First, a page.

William Innes Pocock was the second son of Nicholas Pocock, the marine painter, and younger brother of Isaac Pocock, the artist and dramatist. He was born in Bristol in June 1783. He entered the Navy in 1795, served especially in the East and West Indies and, from 1807 to 1810, in the St. Albans, made there several voyages to the Cape of Good Hope, St. Helena and China. In the last of these, the convoy was much shattered in a storm off the Cape of Good Hope and was detained at St. Helena to refit. During this time, Pocock made several sketches of the island which, with some account of its history, he published as 'Five Views of the Island of St. Helena' in 1815, when public interest was excited in the island as the residence allotted to Bonaparte. On 1st August 1811, Pocock was promoted to be lieutenant of the Eagle, with Captain (afterwards Sir Charles) Rowley, and in her saw much active service in the Adriatic. She was paid off in 1814 and Pocock had no further employment afloat. He appears to have amused himself in his leisure time with reading, writing and painting. He is described as a good linguist and is said to have published, in 1815, 'Naval Records … a Series of Engravings … illustrative of the Principal Engagements at Sea since the Commencement of the War … with an Account of Each Action'. He is also said to have written some pamphlets on naval subjects. He was twice married and left issue upon his death, in Reading, on 13th March 1836. He should not be confused with William Fuller Pocock, the architect and artist.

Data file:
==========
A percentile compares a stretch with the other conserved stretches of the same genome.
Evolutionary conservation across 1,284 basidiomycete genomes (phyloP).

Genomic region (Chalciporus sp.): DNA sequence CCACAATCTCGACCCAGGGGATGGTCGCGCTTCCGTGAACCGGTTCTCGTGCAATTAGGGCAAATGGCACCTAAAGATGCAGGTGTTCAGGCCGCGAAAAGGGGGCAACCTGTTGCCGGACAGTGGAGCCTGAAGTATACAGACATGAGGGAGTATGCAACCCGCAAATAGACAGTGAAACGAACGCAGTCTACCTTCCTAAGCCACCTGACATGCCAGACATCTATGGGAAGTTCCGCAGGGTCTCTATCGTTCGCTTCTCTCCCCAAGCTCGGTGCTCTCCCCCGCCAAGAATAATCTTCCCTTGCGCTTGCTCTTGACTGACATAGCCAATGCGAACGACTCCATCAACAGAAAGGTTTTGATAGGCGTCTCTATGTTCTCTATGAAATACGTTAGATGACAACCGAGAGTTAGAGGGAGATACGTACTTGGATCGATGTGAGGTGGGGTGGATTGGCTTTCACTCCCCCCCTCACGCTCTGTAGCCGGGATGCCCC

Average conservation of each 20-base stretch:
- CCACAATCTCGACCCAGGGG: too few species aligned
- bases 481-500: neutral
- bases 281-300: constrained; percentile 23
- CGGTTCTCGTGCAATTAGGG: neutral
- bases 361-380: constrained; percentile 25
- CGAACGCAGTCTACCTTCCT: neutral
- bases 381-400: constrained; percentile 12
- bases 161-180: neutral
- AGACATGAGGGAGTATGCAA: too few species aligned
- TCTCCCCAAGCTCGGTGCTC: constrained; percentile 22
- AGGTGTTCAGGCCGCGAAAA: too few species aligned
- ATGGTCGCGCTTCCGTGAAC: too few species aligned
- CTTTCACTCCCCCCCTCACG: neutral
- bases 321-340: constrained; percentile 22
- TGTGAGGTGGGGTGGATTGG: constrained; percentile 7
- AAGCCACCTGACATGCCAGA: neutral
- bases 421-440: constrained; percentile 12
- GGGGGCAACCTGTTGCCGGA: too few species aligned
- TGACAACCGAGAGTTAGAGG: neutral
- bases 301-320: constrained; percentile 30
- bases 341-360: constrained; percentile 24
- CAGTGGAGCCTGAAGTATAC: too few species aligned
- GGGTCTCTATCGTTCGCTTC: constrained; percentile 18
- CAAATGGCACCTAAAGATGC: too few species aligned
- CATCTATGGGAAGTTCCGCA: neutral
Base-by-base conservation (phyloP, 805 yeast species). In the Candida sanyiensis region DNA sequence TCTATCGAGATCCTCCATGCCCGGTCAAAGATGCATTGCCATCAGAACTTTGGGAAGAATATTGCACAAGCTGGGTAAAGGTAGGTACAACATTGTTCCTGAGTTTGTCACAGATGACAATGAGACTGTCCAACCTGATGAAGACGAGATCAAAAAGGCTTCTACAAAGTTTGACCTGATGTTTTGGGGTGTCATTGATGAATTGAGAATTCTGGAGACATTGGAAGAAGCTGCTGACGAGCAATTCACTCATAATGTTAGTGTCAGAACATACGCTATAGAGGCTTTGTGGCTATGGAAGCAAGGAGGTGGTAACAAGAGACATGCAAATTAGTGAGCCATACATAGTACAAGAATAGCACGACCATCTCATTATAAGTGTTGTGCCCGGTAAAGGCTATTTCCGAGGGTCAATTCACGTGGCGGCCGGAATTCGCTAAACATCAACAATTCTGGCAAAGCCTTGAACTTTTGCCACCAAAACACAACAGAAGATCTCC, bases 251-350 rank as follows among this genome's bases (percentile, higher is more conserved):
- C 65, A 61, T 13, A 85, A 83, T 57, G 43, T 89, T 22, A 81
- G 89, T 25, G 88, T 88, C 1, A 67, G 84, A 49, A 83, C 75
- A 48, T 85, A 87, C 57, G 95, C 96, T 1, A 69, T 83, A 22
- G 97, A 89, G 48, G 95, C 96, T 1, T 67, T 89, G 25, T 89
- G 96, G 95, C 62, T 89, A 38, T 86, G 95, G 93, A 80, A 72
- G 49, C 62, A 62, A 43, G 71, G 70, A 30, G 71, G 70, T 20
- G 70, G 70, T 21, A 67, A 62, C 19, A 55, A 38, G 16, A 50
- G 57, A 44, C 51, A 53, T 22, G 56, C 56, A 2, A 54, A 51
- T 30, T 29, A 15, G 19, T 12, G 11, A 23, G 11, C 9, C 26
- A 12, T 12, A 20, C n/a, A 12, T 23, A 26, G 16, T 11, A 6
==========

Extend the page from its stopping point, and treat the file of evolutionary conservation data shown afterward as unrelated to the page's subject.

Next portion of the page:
Edited from Sidney Lee's 'Dictionary of National Biography' (1896).
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